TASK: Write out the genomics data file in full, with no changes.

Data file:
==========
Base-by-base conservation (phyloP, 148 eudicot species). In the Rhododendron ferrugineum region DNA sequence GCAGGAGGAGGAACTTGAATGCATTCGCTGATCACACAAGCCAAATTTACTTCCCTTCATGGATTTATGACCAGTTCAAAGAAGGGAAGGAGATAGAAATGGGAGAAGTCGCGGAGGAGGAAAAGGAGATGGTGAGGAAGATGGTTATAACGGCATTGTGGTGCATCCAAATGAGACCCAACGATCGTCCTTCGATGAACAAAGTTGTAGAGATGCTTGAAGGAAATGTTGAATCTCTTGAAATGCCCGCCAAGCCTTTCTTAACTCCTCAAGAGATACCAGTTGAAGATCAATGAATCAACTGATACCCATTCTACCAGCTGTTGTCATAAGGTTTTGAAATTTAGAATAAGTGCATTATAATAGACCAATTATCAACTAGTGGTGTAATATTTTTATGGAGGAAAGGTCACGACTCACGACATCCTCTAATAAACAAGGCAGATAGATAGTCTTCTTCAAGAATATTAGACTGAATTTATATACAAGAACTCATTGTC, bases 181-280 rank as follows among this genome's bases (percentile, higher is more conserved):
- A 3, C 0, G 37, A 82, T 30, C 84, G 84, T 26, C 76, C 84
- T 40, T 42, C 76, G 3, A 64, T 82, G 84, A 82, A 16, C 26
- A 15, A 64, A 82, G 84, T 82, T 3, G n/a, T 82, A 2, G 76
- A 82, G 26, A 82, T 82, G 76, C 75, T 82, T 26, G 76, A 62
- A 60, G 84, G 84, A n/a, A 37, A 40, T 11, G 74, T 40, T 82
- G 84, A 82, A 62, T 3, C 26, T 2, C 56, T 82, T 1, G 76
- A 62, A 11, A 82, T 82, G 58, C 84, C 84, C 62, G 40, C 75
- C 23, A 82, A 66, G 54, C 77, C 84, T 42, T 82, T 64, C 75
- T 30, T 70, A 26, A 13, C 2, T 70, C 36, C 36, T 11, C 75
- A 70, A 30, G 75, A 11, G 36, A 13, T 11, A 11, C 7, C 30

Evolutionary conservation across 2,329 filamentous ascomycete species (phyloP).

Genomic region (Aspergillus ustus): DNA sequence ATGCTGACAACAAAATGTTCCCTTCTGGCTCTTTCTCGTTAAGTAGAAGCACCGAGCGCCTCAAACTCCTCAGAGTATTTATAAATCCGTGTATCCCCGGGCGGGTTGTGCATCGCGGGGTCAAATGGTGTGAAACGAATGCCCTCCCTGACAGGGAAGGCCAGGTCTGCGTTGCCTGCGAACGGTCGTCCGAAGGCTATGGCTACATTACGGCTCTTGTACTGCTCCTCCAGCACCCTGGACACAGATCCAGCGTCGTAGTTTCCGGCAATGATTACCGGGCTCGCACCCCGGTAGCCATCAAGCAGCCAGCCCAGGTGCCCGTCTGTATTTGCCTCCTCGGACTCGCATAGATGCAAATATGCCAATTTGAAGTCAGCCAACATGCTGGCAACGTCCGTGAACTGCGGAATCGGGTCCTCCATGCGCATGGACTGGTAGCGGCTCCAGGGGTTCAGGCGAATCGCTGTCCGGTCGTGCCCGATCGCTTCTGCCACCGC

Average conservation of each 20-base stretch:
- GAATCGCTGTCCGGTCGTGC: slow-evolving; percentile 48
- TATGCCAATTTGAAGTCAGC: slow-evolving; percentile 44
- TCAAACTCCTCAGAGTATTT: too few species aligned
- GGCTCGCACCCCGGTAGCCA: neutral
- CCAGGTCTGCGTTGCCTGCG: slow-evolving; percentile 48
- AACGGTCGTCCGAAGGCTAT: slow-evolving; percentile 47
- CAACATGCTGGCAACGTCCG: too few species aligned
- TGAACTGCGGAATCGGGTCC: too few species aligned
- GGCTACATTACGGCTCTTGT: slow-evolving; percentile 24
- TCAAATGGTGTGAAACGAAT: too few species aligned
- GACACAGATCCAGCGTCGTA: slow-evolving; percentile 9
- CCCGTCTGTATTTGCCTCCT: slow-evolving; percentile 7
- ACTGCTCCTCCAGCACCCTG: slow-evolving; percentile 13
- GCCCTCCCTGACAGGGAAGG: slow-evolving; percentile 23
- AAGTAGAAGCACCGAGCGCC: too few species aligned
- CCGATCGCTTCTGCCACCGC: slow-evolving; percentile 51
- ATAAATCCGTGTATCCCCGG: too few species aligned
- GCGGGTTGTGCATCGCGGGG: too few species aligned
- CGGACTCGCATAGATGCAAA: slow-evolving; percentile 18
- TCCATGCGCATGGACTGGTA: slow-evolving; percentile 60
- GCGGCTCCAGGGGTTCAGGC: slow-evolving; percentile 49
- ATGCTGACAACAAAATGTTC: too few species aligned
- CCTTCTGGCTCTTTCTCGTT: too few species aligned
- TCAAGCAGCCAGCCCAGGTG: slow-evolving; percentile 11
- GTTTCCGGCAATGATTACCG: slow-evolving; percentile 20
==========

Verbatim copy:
Base-by-base conservation (phyloP, 148 eudicot species). In the Rhododendron ferrugineum region DNA sequence GCAGGAGGAGGAACTTGAATGCATTCGCTGATCACACAAGCCAAATTTACTTCCCTTCATGGATTTATGACCAGTTCAAAGAAGGGAAGGAGATAGAAATGGGAGAAGTCGCGGAGGAGGAAAAGGAGATGGTGAGGAAGATGGTTATAACGGCATTGTGGTGCATCCAAATGAGACCCAACGATCGTCCTTCGATGAACAAAGTTGTAGAGATGCTTGAAGGAAATGTTGAATCTCTTGAAATGCCCGCCAAGCCTTTCTTAACTCCTCAAGAGATACCAGTTGAAGATCAATGAATCAACTGATACCCATTCTACCAGCTGTTGTCATAAGGTTTTGAAATTTAGAATAAGTGCATTATAATAGACCAATTATCAACTAGTGGTGTAATATTTTTATGGAGGAAAGGTCACGACTCACGACATCCTCTAATAAACAAGGCAGATAGATAGTCTTCTTCAAGAATATTAGACTGAATTTATATACAAGAACTCATTGTC, bases 181-280 rank as follows among this genome's bases (percentile, higher is more conserved):
- A 3, C 0, G 37, A 82, T 30, C 84, G 84, T 26, C 76, C 84
- T 40, T 42, C 76, G 3, A 64, T 82, G 84, A 82, A 16, C 26
- A 15, A 64, A 82, G 84, T 82, T 3, G n/a, T 82, A 2, G 76
- A 82, G 26, A 82, T 82, G 76, C 75, T 82, T 26, G 76, A 62
- A 60, G 84, G 84, A n/a, A 37, A 40, T 11, G 74, T 40, T 82
- G 84, A 82, A 62, T 3, C 26, T 2, C 56, T 82, T 1, G 76
- A 62, A 11, A 82, T 82, G 58, C 84, C 84, C 62, G 40, C 75
- C 23, A 82, A 66, G 54, C 77, C 84, T 42, T 82, T 64, C 75
- T 30, T 70, A 26, A 13, C 2, T 70, C 36, C 36, T 11, C 75
- A 70, A 30, G 75, A 11, G 36, A 13, T 11, A 11, C 7, C 30

Evolutionary conservation across 2,329 filamentous ascomycete species (phyloP).

Genomic region (Aspergillus ustus): DNA sequence ATGCTGACAACAAAATGTTCCCTTCTGGCTCTTTCTCGTTAAGTAGAAGCACCGAGCGCCTCAAACTCCTCAGAGTATTTATAAATCCGTGTATCCCCGGGCGGGTTGTGCATCGCGGGGTCAAATGGTGTGAAACGAATGCCCTCCCTGACAGGGAAGGCCAGGTCTGCGTTGCCTGCGAACGGTCGTCCGAAGGCTATGGCTACATTACGGCTCTTGTACTGCTCCTCCAGCACCCTGGACACAGATCCAGCGTCGTAGTTTCCGGCAATGATTACCGGGCTCGCACCCCGGTAGCCATCAAGCAGCCAGCCCAGGTGCCCGTCTGTATTTGCCTCCTCGGACTCGCATAGATGCAAATATGCCAATTTGAAGTCAGCCAACATGCTGGCAACGTCCGTGAACTGCGGAATCGGGTCCTCCATGCGCATGGACTGGTAGCGGCTCCAGGGGTTCAGGCGAATCGCTGTCCGGTCGTGCCCGATCGCTTCTGCCACCGC

Average conservation of each 20-base stretch:
- GAATCGCTGTCCGGTCGTGC: slow-evolving; percentile 48
- TATGCCAATTTGAAGTCAGC: slow-evolving; percentile 44
- TCAAACTCCTCAGAGTATTT: too few species aligned
- GGCTCGCACCCCGGTAGCCA: neutral
- CCAGGTCTGCGTTGCCTGCG: slow-evolving; percentile 48
- AACGGTCGTCCGAAGGCTAT: slow-evolving; percentile 47
- CAACATGCTGGCAACGTCCG: too few species aligned
- TGAACTGCGGAATCGGGTCC: too few species aligned
- GGCTACATTACGGCTCTTGT: slow-evolving; percentile 24
- TCAAATGGTGTGAAACGAAT: too few species aligned
- GACACAGATCCAGCGTCGTA: slow-evolving; percentile 9
- CCCGTCTGTATTTGCCTCCT: slow-evolving; percentile 7
- ACTGCTCCTCCAGCACCCTG: slow-evolving; percentile 13
- GCCCTCCCTGACAGGGAAGG: slow-evolving; percentile 23
- AAGTAGAAGCACCGAGCGCC: too few species aligned
- CCGATCGCTTCTGCCACCGC: slow-evolving; percentile 51
- ATAAATCCGTGTATCCCCGG: too few species aligned
- GCGGGTTGTGCATCGCGGGG: too few species aligned
- CGGACTCGCATAGATGCAAA: slow-evolving; percentile 18
- TCCATGCGCATGGACTGGTA: slow-evolving; percentile 60
- GCGGCTCCAGGGGTTCAGGC: slow-evolving; percentile 49
- ATGCTGACAACAAAATGTTC: too few species aligned
- CCTTCTGGCTCTTTCTCGTT: too few species aligned
- TCAAGCAGCCAGCCCAGGTG: slow-evolving; percentile 11
- GTTTCCGGCAATGATTACCG: slow-evolving; percentile 20